Six expert coaches. To answer this question, the authors looked to the practitioners. They identified six executive life coaches from the United States and United Kingdom, each with a proven track record of working long-term with business leaders to improve their performances with strengths-based coaching methods. Each coach had 10 to 40 years experience specifically using strengths-based approaches to leadership, meaning some of them have been using strengths in coaching since long before it was identified as a research priority for positive psychology.
Qualitative interviews. Rather than using a quantitative approach, the authors went deep. They used lengthy, conversation-based qualitative interviews with the six coaches to draw out their methods and look for overlapping themes that may be generalizable to the field as a whole.
Four resulting themes. The rigorous data analysis revealed four main themes that emerged as coaching technique patterns across individual interviews regardless of the strengths assessment tools the coaches used.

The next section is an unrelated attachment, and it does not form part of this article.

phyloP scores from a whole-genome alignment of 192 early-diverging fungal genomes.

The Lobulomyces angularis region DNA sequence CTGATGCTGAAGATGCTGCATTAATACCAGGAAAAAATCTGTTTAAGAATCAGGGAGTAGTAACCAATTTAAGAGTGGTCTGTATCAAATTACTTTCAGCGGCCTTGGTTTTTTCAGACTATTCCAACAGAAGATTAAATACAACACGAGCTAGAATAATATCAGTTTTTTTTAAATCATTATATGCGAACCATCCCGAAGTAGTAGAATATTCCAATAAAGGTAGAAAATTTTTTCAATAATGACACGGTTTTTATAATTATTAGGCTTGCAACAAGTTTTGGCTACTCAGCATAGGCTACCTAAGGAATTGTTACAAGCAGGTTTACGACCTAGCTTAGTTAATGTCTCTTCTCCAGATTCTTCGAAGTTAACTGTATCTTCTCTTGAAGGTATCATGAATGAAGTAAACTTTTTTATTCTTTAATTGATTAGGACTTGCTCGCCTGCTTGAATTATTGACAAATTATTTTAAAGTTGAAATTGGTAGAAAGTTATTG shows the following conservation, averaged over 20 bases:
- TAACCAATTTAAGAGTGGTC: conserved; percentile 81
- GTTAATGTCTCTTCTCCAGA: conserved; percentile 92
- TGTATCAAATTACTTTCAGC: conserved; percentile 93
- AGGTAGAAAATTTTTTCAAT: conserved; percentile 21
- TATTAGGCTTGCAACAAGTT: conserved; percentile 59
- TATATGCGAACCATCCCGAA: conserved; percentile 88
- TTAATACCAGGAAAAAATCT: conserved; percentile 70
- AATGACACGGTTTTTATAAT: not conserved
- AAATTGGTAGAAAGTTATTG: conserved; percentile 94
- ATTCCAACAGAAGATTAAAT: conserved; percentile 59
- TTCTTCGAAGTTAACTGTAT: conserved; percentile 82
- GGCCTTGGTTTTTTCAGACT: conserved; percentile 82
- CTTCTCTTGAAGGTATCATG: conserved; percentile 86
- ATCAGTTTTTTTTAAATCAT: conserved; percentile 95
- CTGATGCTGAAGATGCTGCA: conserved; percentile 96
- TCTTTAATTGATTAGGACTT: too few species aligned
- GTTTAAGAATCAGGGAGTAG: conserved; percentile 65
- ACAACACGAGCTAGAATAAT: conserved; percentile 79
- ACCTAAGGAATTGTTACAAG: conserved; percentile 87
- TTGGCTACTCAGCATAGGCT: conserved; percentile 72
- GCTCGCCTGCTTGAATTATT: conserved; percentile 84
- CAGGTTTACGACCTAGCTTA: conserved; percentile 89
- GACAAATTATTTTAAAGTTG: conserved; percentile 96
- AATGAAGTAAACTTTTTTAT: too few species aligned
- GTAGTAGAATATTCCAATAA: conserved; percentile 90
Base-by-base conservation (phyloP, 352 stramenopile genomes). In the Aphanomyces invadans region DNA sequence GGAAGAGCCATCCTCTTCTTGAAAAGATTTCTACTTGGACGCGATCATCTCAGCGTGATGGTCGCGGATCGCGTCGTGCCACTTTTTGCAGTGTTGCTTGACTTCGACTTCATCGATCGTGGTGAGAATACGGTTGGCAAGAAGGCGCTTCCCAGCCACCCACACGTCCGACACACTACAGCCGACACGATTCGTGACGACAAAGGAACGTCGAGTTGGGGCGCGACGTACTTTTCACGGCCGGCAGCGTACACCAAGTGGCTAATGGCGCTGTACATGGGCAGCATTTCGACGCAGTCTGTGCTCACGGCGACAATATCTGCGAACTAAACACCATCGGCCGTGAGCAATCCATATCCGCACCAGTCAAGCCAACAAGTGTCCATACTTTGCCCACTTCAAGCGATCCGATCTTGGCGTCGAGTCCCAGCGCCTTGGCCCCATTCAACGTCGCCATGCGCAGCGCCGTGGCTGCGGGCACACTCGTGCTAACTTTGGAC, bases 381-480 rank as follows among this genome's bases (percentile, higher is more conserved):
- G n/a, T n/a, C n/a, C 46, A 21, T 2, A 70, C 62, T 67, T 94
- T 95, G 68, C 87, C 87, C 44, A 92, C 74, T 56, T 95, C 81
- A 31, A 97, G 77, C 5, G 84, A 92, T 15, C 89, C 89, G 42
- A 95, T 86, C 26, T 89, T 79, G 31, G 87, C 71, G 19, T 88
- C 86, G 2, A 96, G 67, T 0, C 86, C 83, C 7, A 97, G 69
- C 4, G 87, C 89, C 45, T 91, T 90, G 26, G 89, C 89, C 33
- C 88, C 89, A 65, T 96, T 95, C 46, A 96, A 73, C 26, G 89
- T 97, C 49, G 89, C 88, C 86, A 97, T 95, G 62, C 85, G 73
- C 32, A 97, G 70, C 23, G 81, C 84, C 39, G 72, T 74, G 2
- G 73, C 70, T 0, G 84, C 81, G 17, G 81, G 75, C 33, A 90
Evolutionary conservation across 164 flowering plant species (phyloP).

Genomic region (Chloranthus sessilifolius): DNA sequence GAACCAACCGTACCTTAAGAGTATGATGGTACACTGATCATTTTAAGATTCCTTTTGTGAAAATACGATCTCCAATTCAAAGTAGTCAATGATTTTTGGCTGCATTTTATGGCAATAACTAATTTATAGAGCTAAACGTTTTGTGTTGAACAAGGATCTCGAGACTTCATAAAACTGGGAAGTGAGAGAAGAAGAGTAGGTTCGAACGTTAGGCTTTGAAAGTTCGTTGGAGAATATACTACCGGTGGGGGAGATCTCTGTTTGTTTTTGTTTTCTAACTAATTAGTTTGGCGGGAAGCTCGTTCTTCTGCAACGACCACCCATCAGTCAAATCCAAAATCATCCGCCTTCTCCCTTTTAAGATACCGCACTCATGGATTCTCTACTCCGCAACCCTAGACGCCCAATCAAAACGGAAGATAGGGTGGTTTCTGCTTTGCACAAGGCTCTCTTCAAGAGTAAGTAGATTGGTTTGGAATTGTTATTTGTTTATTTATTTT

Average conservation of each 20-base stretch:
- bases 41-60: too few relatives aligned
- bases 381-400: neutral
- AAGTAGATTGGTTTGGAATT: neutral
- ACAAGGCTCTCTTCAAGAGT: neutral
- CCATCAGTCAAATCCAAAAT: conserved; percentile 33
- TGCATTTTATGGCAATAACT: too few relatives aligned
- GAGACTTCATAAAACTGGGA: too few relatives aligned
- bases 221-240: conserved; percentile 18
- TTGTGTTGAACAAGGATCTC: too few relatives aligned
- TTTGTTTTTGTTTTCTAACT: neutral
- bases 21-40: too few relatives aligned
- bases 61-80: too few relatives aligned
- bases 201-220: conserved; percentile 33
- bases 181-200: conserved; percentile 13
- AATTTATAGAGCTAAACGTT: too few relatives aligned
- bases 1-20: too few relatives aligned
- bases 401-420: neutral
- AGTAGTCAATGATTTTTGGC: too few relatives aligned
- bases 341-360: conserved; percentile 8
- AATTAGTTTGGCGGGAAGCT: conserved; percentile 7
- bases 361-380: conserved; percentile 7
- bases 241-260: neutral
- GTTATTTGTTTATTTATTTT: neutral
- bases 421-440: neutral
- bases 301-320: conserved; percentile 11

“Strengths Development is Intrinsically Motivating and Energizing” (p. 23). This theme affirms the theoretical foundation for skills based leadership development as a practice – that you stand to grow a lot more when you cultivate what you’re good at than focus on what you aren’t. Strengths development marries talent or tendency with hard work and skill development. The key is energy – when leaders pursue their strengths they generate their own energy to continue the hard work. They get fed by the feedback mechanisms – even when feedback identifies areas for improvement, the energy is there to work for it. The coaches all affirmed that motivation for their clients is intimately tied to pursuing their strengths. In fact, guiding clients in looking for what motivates them can be a way to actually identify their strengths. Although they all used different strengths assessments, the coaches all used them as a tool for looking at what energizes their clients on the hunt for their strengths. The authors state, “Literature and consideration for practice #1: Find what energizes you,” (p. 24, emphasis mine).